Sometimes you might want to read a romance with a huge, huge jerk who falls in love.
Class, we call those heroes alphaholes, and L. J. Shen writes them superbly. Men who snarl. Who say the cruelest, crudest things, particularly to our heroine. Who seem so close to being irredeemable that you wonder if it’s actually possible for the main characters to have a HEA.
But with Shen’s books, it is. Her books are dishy, juicy, and naughty, and I feel the perfect amount of voyeur when reading them because the characters and their lives are so alien to me.
With her latest release, The Kiss Thief, Shen tackles the arranged marriage trope. Nineteen-year-old Francesca Rossi is beautiful and accomplished and she’s dreamed of marrying Angelo Bandini for years. But in one night, her father, Arthur, head of the Chicago Outfit, promises her in marriage to Senator Wolfe Keaton, a ruthless man who has dirt on Arthur and promises to use it.
Wolfe is not a nice person, and his plans to make Francesca’s father miserable include making her miserable as well. He puts his plans into effect ASAP, and the results are truly cringeworthy.
But Francesca is warm and quirky, and before he knows it, Wolfe finds himself doing things for her that he never imagined. Is it possible for Wolfe to allow himself to care about her? And for her to let go of the love she’s had for Angelo for so many years? Also, on an entirely unrelated note, how well does vengeance go with new marriages, particularly if the person being targeted is the bride’s father?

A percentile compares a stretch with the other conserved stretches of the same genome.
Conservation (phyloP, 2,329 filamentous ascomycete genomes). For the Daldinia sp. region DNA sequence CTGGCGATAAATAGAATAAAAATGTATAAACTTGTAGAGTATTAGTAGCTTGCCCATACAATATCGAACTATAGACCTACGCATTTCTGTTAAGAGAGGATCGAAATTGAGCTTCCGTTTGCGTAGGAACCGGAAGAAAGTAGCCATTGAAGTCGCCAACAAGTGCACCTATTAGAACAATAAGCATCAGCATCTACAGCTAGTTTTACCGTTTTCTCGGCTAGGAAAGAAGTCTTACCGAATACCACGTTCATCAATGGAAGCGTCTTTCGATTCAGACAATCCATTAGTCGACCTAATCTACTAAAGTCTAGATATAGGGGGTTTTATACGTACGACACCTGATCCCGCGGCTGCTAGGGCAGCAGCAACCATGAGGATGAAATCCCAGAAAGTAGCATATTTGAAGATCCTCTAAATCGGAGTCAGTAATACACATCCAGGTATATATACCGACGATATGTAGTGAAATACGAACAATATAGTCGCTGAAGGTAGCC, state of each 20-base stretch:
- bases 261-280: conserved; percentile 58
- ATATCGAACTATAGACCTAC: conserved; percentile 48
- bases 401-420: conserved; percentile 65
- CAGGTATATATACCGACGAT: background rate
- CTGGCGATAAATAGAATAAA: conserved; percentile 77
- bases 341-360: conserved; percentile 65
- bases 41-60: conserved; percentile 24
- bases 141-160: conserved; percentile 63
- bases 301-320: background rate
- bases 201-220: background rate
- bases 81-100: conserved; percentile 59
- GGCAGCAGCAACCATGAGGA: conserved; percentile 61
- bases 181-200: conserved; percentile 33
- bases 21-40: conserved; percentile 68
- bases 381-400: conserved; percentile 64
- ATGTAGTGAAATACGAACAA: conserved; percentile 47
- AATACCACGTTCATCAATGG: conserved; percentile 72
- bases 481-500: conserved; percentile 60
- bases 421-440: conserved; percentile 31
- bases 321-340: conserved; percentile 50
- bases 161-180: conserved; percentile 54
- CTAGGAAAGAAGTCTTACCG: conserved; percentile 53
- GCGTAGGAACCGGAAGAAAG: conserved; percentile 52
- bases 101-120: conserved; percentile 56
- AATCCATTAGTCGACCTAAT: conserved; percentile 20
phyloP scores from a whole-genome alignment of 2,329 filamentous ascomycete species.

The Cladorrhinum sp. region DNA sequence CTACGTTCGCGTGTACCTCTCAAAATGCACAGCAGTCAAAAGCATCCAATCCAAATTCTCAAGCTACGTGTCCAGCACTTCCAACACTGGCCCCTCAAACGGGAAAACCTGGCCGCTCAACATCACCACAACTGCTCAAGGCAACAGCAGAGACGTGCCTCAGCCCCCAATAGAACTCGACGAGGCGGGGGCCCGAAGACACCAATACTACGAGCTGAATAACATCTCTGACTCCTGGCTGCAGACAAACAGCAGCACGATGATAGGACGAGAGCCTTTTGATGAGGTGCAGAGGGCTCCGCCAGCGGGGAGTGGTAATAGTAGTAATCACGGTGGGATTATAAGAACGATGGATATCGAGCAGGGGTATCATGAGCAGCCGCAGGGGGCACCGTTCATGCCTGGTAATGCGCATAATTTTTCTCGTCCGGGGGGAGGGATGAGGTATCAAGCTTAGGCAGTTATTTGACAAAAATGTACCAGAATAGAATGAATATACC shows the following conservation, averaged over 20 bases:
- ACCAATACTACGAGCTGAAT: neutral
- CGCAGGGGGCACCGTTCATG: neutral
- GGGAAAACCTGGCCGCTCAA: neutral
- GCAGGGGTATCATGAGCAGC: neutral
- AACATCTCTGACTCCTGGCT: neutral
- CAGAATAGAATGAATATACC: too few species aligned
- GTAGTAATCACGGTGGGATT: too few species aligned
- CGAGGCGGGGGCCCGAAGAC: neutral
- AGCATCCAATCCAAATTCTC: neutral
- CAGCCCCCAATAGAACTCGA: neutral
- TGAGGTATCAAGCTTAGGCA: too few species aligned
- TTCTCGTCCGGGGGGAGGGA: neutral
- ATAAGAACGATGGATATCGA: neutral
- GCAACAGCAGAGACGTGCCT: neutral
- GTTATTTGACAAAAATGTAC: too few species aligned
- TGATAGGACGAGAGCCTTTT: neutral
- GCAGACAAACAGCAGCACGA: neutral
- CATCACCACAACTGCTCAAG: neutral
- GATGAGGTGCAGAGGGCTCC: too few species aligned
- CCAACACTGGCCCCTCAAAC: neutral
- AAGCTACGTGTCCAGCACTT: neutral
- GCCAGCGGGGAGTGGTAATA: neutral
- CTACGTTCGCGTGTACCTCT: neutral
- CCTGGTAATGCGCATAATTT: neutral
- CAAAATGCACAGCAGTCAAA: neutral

Though I tore through the pages of The Kiss Thief, this book didn’t resonate with me quite as much as some of Shen’s other books have (i.e. Bane and Dirty Headlines), and I think it comes down to these simple facts about the characters. Francesca is 19 and (understandably) unsure about a lot of things, and this, added to other factors like Wolfe’s intense vengeance plot and the complex lover’s triangle, led to some behaviors and decisions that I wasn’t entirely crazy about (even though I also recognized that those behaviors and decisions seemed fairly realistic to the characters, given what we knew about them).
But I still enjoyed this book very much, and here’s why: The Kiss Thief is glamorous and magnetic, and I fell into the story right away. I don’t usually identify with Shen’s characters, but I’m enthralled by them and eager to see what manner of mischief is about to transpire next. They’re always unpredictable, and enticingly dramatic, and this book was no exception.
I received a complimentary copy of the book from the author, but all opinions provided are my own.
About the Author
When my toddler and infant sleep--or are otherwise engaged--I write, read, and eat lots of chocolate.